EXAMPLES OF THE INVENTION

The following non-limiting examples and data illustrate various aspects and features relating to the waveguide components and/or modulator devices of the present invention, including the fabrication of a film component comprising barium titanate, as is available through the methodology described herein. In comparison with the prior art, the present modulator devices and waveguide components provide results and data which are surprising, unexpected and contrary thereto. While the utility of this invention is illustrated through the use of several modulator devices and waveguide components which can be used therewith, it will be understood by those skilled in the art that comparable results are obtainable with various other devices and components, as are commensurate with the scope of this invention.

Example 1

BaTiO3 thin films were deposited by low pressure MOCVD in a horizontal quartz reactor. The metal-organic precursors used were titanium tetraisopropoxide (TTIP, 99.999% purity) and a fluorinated barium precursor (Ba(hfa)2·PEB), prepared and purified as described in the literature. The oxidant was ultra-high purity oxygen. Argon was used as the carrier gas. Standard deposition conditions used source temperatures of 130° and 35° C. for Ba(hfa)2·PEB and TTIP, respectively. The oxygen flow rate of 100 sccm resulted in a partial pressure of 1.8 Torr, with a system pressure of ˜4 Torr. Carrier gas flow rates were 70 and 18 sccm for the Ba and Ti precursors. The TTIP line employed a 50 sccm dilutant flow between the bubbler and the reactor. The MgO (1 0 0) substrates were boiled in electronic grade acetone and methanol and ultrasonically cleaned prior to use.

Example 2

The two-stage growth process included a low temperature nucleation stage (˜750° C.) and a high temperature growth stage (˜900° C.). After depositing for 5 min at 750° C., the temperature was rapidly ramped (˜2°/s) to high temperature with continuous film growth throughout the ramp process. Typical growth rates were 300–400 nm/h. The thickness of the nucleation layer is estimated at ˜20 nm, based on prism coupling measurements of a thick film grown under the low temperature conditions. Films from about 100 to about 1500 nm thick have been grown using this technique.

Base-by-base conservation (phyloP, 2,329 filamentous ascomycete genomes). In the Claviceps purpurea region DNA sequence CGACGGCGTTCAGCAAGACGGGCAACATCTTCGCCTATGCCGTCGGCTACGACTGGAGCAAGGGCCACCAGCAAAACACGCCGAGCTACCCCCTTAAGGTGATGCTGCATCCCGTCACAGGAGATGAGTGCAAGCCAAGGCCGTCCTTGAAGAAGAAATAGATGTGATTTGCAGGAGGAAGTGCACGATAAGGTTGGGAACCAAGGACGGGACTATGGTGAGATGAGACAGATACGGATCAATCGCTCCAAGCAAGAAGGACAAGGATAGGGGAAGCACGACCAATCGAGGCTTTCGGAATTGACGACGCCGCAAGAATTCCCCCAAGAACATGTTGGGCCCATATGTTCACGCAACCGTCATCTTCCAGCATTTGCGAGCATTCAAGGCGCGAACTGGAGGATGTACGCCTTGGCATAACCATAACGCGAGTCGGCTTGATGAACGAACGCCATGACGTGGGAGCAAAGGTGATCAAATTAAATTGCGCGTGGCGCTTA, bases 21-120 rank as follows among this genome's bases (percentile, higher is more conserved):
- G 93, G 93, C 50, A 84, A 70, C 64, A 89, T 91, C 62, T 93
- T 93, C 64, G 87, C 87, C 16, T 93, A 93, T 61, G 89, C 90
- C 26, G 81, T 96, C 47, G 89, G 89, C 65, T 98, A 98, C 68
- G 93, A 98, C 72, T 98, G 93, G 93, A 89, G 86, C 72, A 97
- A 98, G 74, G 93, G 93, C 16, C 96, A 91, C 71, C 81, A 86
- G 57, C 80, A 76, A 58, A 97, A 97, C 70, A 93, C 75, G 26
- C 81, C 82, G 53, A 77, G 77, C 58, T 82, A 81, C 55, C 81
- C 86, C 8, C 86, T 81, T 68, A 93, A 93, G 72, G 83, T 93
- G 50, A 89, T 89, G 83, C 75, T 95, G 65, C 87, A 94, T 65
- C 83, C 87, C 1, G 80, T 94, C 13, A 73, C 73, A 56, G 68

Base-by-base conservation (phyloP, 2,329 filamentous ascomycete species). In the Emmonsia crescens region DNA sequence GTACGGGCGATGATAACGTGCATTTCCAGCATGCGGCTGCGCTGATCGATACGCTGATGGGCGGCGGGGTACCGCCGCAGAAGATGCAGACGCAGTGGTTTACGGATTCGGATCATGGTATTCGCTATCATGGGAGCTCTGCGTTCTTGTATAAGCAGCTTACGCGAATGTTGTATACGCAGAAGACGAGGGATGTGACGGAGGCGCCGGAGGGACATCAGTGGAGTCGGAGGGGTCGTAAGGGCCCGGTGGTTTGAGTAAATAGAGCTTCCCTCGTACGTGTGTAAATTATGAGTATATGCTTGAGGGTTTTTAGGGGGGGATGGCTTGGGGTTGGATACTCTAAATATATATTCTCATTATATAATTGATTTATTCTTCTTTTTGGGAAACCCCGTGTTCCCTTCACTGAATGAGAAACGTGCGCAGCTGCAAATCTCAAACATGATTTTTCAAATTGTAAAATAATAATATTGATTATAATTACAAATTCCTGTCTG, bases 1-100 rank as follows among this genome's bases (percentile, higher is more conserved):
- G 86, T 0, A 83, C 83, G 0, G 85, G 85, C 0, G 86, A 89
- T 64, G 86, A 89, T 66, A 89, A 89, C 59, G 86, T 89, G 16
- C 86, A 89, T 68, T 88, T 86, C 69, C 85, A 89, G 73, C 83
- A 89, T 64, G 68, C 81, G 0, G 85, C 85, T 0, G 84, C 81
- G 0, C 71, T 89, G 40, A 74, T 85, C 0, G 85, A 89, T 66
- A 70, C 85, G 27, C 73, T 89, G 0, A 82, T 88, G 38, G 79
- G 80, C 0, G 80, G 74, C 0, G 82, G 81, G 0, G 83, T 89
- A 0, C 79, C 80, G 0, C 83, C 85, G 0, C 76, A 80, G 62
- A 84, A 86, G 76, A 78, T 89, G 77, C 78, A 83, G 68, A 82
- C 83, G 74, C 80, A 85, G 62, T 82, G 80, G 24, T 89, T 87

Example 3

The phase purity, epitaxy, and crystallinity of the present films were examined using a four-circle X-ray diffractometer with a graphite monochromator and 12 kW rotating anode Cu Kα source. Film thickness and refractive index were measured using a Metricon 2010 prism coupler with a 632.8 nm laser source. A Digital Nanoscope III atomic force microscope (AFM) with Si3N4 tip was used to determine the root mean square (RMS) surface roughness and surface morphology. A Hitachi S4500 scanning electron microscope with cold field emission source was used for high resolution cross-sectional imaging.

As demonstrated above, low loss, small size, low driving voltage waveguide modulator of this invention can be used as an optical building block for the next generation of ultra-broadband, high-speed fiber-optic Internet networks. Such a modulator can also be a key-enabling element for ultra-wideband optical signal processing applications, including large optical data handling in links of satellite-to-satellite, satellite-to-aircraft and phase array radar systems. Small size, thin film waveguide electro-optic devices can greatly decrease optical devices packaging cost, simplify optical component design, and accelerate the development of integrated photonic circuits. Such low loss modulators can leverage the potential implementation of these photonic systems.

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US7898730 *Mar 1, 2011Northwestern UniversityApparatus and methods of broadband second harmonic generation
US8559777 *Oct 20, 2011Oct 15, 2013Advantest CorporationOptical device and optical modulation apparatus
US8565559 *Oct 20, 2011Oct 22, 2013Advantest CorporationOptical device and optical modulation apparatus
US20100118386 *Sep 17, 2009May 13, 2010Northwestern UniversityApparatus and methods of broadband second harmonic generation
US20120328227 *Dec 27, 2012Advantest CorporationOptical device and optical modulation apparatus
US20120328228 *Dec 27, 2012Advantest CorporationOptical device and optical modulation apparatus
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Classifications
U.S. Classification385/130, 385/129, 385/2, 385/8
International ClassificationG02F1/035, G02B6/10, G02F1/295
Cooperative ClassificationB82Y20/00, G02F2201/066, G02F1/0356, G02F2201/127, G02F2202/36, G02F2201/063
European ClassificationB82Y20/00, G02F1/035H